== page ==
House Democrats are upping their support of U.S. Rep. Rob Woodall’s challenger less than eight weeks before voters head to the polls in the Gwinnett- and Forsyth-based 7th Congressional District.
The Democratic Congressional Campaign Committee, the House’s campaign affiliate, on Friday announced it was adding Georgia State University Professor Carolyn Bourdeaux to its Red to Blue program, which provides fundraising and organizational support to what it sees as its most competitive recruits.
The DCCC said Bourdeaux landed a spot in the program by “surpassing aggressive goals for grassroots engagement, local support, campaign organization and fundraising.”
“Carolyn has been doing all of the work,” DCCC Chairman Ben Ray Luján told newspaper reporters ahead of the announcement. “She’s been doing the right thing, she’s been earning the support of her constituents and I would keep a very close eye on that race as we head into Election Day.”
It’s unclear exactly how much support the party plans to give Bourdeaux since the designation does not come with a set financial commitment, although the DCCC said it would provide staff resources, candidate trainings and other guidance.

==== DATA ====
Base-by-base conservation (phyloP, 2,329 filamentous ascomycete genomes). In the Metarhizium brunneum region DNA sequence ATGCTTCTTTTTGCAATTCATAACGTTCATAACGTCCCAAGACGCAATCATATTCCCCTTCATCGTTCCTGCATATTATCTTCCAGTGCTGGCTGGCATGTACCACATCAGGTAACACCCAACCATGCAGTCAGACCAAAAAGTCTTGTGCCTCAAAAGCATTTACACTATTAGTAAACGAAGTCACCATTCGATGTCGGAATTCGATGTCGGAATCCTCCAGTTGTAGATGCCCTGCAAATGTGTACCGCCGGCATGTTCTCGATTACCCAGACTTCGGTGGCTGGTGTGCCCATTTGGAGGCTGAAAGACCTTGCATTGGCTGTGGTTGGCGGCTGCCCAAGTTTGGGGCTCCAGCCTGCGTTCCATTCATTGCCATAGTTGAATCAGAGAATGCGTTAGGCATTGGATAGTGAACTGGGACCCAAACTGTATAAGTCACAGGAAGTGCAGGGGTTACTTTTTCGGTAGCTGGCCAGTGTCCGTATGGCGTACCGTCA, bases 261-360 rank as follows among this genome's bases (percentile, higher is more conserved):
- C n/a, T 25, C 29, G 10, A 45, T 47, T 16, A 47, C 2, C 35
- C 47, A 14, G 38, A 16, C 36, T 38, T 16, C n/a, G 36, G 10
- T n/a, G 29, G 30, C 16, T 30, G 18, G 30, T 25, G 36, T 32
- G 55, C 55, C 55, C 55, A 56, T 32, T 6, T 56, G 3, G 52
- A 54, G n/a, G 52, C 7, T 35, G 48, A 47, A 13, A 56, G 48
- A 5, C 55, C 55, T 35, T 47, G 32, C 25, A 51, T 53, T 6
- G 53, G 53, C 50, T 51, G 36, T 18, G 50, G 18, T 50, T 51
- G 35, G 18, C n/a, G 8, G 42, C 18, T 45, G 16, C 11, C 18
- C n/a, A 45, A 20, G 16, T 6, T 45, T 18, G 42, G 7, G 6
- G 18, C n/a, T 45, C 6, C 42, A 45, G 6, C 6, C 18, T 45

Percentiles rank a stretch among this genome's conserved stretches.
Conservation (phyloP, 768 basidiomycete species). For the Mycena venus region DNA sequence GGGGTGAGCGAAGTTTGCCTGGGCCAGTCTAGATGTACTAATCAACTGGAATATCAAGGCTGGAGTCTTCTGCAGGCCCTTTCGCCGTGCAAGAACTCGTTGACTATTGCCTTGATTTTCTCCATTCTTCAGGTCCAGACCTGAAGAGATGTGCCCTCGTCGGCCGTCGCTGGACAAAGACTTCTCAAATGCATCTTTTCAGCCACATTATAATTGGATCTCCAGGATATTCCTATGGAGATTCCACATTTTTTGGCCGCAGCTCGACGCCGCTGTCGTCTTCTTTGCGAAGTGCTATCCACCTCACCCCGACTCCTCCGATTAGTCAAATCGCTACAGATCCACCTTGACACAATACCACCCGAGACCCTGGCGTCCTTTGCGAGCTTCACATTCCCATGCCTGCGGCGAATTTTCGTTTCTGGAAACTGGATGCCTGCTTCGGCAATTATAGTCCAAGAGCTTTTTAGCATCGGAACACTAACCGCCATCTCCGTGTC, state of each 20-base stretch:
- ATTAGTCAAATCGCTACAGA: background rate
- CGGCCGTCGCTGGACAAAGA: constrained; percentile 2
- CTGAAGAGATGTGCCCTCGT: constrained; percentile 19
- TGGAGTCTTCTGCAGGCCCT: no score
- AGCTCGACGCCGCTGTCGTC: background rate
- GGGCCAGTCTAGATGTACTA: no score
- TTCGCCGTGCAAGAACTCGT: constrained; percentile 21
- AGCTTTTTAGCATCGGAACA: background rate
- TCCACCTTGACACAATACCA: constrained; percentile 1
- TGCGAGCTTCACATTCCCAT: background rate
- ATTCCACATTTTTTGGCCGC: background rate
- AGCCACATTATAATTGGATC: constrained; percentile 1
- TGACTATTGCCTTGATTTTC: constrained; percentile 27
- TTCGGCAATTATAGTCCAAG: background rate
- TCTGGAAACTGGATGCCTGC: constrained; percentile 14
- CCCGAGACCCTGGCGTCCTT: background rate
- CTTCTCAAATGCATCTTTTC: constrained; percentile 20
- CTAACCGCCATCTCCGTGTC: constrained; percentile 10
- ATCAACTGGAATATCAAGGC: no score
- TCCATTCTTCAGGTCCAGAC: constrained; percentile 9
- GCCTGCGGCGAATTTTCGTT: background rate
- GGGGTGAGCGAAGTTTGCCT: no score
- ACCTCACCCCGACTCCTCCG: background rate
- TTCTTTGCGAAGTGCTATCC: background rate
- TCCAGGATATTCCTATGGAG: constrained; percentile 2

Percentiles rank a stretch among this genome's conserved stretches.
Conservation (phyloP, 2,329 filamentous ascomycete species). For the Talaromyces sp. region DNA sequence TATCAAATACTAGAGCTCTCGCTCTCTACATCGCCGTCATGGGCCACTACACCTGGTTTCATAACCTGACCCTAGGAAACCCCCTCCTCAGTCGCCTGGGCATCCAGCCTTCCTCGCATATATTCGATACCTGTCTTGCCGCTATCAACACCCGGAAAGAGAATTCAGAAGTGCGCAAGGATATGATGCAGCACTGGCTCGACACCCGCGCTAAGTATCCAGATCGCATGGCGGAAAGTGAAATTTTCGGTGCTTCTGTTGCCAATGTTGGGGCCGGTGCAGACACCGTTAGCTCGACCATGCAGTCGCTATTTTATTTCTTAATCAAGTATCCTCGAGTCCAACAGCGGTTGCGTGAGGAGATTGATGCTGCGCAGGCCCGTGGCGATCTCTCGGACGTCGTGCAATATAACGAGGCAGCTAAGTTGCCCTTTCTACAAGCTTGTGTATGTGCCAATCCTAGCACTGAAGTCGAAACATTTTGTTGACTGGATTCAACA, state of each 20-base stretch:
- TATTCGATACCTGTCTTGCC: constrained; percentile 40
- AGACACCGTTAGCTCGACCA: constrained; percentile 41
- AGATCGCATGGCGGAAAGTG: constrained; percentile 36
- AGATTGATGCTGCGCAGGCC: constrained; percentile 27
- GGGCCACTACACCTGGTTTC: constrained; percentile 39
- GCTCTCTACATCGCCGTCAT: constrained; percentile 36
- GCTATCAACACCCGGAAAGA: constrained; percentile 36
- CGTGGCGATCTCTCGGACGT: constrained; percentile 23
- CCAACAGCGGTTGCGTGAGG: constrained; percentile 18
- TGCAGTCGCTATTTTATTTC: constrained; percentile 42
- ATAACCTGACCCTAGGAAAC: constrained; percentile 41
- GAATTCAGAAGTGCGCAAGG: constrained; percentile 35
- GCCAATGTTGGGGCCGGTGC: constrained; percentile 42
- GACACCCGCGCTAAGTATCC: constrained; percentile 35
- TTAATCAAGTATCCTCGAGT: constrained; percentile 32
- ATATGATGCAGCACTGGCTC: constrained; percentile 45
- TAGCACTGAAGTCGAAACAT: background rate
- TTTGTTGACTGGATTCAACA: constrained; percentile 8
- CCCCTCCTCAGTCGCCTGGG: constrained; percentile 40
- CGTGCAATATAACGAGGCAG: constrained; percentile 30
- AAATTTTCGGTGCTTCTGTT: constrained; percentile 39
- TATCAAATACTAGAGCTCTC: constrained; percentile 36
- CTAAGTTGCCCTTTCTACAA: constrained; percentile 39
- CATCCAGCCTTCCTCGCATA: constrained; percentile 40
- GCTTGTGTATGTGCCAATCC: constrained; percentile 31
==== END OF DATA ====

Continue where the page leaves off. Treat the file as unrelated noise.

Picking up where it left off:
The party has added 82 challengers to the program so far this cycle, a show of how bullish Democrats feel about the political climate as they seek to retake control of the House this year.
The 7th District contest has gotten far less attention than the faceoff in the neighboring 6th but is considered a potential sleeper race by some in Washington given Bourdeaux’s fundraising advantage and changing demographics in Gwinnett County. The Bourdeaux campaign released an internal poll last month showing her and Woodall, R-Lawrenceville, in a tight race.
The suburban district, however, is still considered reliably Republican, and Woodall as an incumbent enjoys considerable political and organizational advantages.
On the campaign trial, Woodall has projected confidence and largely ignored Bourdeaux. He’s instead highlighted recent legislative work on issues such as taxes and transportation.
Woodall pointed to voter turnout numbers in this spring’s primary as cause for optimism in a recent interview .
“Yes, we’re seeing more activity on the left in the 7th District of Georgia than I’ve seen in my lifetime, and yet when it comes to primary voting, (Democrats) underperformed Republicans by more than 10,000 votes,” Woodall said.
The DCCC’s stepped-up investment marks a turnaround for the party in the 7th District. House Democrats passed on the chance to back Bourdeaux six weeks ago, when they added 6th District Democratic challenger Lucy McBath to the Red to Blue program.
The Cook Political Report, the non-partisan election analysis site, ranks the 7th District seat as “likely Republican.” Yet Lujan on Thursday said the 7th District is one that has been “regularly brought to our attention” by allies in Georgia.
“Each and every one of our Democratic colleagues … believe that this race is very much alive, and I put my faith in my colleagues in the direction that they’ve given me,” he said.
Bourdeaux on Friday called it an “honor” to be added to the program.